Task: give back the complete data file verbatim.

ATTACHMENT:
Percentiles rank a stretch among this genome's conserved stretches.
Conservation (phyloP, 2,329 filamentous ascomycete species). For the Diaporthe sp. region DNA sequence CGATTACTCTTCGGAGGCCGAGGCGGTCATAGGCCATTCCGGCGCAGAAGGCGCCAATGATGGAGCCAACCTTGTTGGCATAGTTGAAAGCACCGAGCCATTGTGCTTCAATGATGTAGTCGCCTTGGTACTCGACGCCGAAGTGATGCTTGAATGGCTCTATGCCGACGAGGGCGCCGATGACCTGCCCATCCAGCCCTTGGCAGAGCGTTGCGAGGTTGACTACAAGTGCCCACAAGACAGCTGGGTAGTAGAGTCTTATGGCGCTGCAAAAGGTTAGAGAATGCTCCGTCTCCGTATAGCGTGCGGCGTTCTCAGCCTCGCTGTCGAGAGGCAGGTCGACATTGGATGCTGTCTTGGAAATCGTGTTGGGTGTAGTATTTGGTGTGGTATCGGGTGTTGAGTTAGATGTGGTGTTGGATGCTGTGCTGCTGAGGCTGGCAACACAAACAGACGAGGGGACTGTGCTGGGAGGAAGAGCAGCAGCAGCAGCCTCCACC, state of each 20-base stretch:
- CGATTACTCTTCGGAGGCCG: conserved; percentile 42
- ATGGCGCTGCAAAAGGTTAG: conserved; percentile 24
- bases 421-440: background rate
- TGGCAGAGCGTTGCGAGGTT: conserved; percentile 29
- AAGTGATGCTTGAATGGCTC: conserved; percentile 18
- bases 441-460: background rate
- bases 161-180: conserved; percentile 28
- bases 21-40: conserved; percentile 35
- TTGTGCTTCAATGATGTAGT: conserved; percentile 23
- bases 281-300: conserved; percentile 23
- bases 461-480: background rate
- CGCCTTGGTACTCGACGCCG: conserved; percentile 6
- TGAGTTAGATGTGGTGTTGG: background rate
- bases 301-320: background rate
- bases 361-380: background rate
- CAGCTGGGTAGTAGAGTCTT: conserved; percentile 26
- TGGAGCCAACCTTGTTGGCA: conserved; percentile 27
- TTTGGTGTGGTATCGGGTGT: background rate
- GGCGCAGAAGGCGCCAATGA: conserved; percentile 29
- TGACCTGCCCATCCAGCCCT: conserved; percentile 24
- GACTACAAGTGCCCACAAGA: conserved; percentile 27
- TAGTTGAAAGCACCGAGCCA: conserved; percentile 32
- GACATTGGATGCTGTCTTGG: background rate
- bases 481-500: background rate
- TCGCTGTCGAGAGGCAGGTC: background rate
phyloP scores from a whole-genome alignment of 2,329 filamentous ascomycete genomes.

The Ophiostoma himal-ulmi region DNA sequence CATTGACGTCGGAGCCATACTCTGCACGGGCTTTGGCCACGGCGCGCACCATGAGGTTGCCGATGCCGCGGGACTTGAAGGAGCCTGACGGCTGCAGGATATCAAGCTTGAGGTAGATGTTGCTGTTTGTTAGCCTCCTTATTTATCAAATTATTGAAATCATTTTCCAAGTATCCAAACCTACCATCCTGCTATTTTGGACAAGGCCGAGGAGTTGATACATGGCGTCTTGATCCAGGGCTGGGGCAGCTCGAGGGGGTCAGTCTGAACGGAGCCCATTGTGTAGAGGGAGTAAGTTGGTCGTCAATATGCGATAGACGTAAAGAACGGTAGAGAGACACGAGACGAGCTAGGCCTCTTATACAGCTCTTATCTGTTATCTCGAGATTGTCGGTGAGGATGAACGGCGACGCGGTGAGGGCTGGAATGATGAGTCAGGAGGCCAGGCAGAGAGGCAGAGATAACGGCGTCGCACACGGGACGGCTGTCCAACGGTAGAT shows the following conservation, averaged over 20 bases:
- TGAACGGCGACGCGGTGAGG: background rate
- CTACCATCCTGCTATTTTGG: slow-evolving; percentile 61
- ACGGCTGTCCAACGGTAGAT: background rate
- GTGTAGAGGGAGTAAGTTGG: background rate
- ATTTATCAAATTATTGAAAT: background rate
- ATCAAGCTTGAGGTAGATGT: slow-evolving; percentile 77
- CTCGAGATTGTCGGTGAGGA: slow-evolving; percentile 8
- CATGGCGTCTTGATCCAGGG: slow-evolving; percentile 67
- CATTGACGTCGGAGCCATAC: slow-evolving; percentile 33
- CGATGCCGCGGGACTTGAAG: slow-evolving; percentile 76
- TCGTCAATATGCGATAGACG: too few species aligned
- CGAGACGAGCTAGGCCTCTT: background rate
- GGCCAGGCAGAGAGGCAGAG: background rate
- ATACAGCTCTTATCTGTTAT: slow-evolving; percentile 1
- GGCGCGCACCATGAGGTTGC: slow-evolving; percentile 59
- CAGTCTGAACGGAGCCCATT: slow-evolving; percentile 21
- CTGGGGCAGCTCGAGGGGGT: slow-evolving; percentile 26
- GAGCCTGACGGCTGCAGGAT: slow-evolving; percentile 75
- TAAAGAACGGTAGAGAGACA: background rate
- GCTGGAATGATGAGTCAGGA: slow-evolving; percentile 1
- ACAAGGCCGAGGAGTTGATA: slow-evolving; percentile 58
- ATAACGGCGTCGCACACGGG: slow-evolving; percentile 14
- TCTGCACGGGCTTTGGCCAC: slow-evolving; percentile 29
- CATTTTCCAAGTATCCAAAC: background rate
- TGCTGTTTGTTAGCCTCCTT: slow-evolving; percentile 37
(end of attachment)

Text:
Percentiles rank a stretch among this genome's conserved stretches.
Conservation (phyloP, 2,329 filamentous ascomycete species). For the Diaporthe sp. region DNA sequence CGATTACTCTTCGGAGGCCGAGGCGGTCATAGGCCATTCCGGCGCAGAAGGCGCCAATGATGGAGCCAACCTTGTTGGCATAGTTGAAAGCACCGAGCCATTGTGCTTCAATGATGTAGTCGCCTTGGTACTCGACGCCGAAGTGATGCTTGAATGGCTCTATGCCGACGAGGGCGCCGATGACCTGCCCATCCAGCCCTTGGCAGAGCGTTGCGAGGTTGACTACAAGTGCCCACAAGACAGCTGGGTAGTAGAGTCTTATGGCGCTGCAAAAGGTTAGAGAATGCTCCGTCTCCGTATAGCGTGCGGCGTTCTCAGCCTCGCTGTCGAGAGGCAGGTCGACATTGGATGCTGTCTTGGAAATCGTGTTGGGTGTAGTATTTGGTGTGGTATCGGGTGTTGAGTTAGATGTGGTGTTGGATGCTGTGCTGCTGAGGCTGGCAACACAAACAGACGAGGGGACTGTGCTGGGAGGAAGAGCAGCAGCAGCAGCCTCCACC, state of each 20-base stretch:
- CGATTACTCTTCGGAGGCCG: conserved; percentile 42
- ATGGCGCTGCAAAAGGTTAG: conserved; percentile 24
- bases 421-440: background rate
- TGGCAGAGCGTTGCGAGGTT: conserved; percentile 29
- AAGTGATGCTTGAATGGCTC: conserved; percentile 18
- bases 441-460: background rate
- bases 161-180: conserved; percentile 28
- bases 21-40: conserved; percentile 35
- TTGTGCTTCAATGATGTAGT: conserved; percentile 23
- bases 281-300: conserved; percentile 23
- bases 461-480: background rate
- CGCCTTGGTACTCGACGCCG: conserved; percentile 6
- TGAGTTAGATGTGGTGTTGG: background rate
- bases 301-320: background rate
- bases 361-380: background rate
- CAGCTGGGTAGTAGAGTCTT: conserved; percentile 26
- TGGAGCCAACCTTGTTGGCA: conserved; percentile 27
- TTTGGTGTGGTATCGGGTGT: background rate
- GGCGCAGAAGGCGCCAATGA: conserved; percentile 29
- TGACCTGCCCATCCAGCCCT: conserved; percentile 24
- GACTACAAGTGCCCACAAGA: conserved; percentile 27
- TAGTTGAAAGCACCGAGCCA: conserved; percentile 32
- GACATTGGATGCTGTCTTGG: background rate
- bases 481-500: background rate
- TCGCTGTCGAGAGGCAGGTC: background rate
phyloP scores from a whole-genome alignment of 2,329 filamentous ascomycete genomes.

The Ophiostoma himal-ulmi region DNA sequence CATTGACGTCGGAGCCATACTCTGCACGGGCTTTGGCCACGGCGCGCACCATGAGGTTGCCGATGCCGCGGGACTTGAAGGAGCCTGACGGCTGCAGGATATCAAGCTTGAGGTAGATGTTGCTGTTTGTTAGCCTCCTTATTTATCAAATTATTGAAATCATTTTCCAAGTATCCAAACCTACCATCCTGCTATTTTGGACAAGGCCGAGGAGTTGATACATGGCGTCTTGATCCAGGGCTGGGGCAGCTCGAGGGGGTCAGTCTGAACGGAGCCCATTGTGTAGAGGGAGTAAGTTGGTCGTCAATATGCGATAGACGTAAAGAACGGTAGAGAGACACGAGACGAGCTAGGCCTCTTATACAGCTCTTATCTGTTATCTCGAGATTGTCGGTGAGGATGAACGGCGACGCGGTGAGGGCTGGAATGATGAGTCAGGAGGCCAGGCAGAGAGGCAGAGATAACGGCGTCGCACACGGGACGGCTGTCCAACGGTAGAT shows the following conservation, averaged over 20 bases:
- TGAACGGCGACGCGGTGAGG: background rate
- CTACCATCCTGCTATTTTGG: slow-evolving; percentile 61
- ACGGCTGTCCAACGGTAGAT: background rate
- GTGTAGAGGGAGTAAGTTGG: background rate
- ATTTATCAAATTATTGAAAT: background rate
- ATCAAGCTTGAGGTAGATGT: slow-evolving; percentile 77
- CTCGAGATTGTCGGTGAGGA: slow-evolving; percentile 8
- CATGGCGTCTTGATCCAGGG: slow-evolving; percentile 67
- CATTGACGTCGGAGCCATAC: slow-evolving; percentile 33
- CGATGCCGCGGGACTTGAAG: slow-evolving; percentile 76
- TCGTCAATATGCGATAGACG: too few species aligned
- CGAGACGAGCTAGGCCTCTT: background rate
- GGCCAGGCAGAGAGGCAGAG: background rate
- ATACAGCTCTTATCTGTTAT: slow-evolving; percentile 1
- GGCGCGCACCATGAGGTTGC: slow-evolving; percentile 59
- CAGTCTGAACGGAGCCCATT: slow-evolving; percentile 21
- CTGGGGCAGCTCGAGGGGGT: slow-evolving; percentile 26
- GAGCCTGACGGCTGCAGGAT: slow-evolving; percentile 75
- TAAAGAACGGTAGAGAGACA: background rate
- GCTGGAATGATGAGTCAGGA: slow-evolving; percentile 1
- ACAAGGCCGAGGAGTTGATA: slow-evolving; percentile 58
- ATAACGGCGTCGCACACGGG: slow-evolving; percentile 14
- TCTGCACGGGCTTTGGCCAC: slow-evolving; percentile 29
- CATTTTCCAAGTATCCAAAC: background rate
- TGCTGTTTGTTAGCCTCCTT: slow-evolving; percentile 37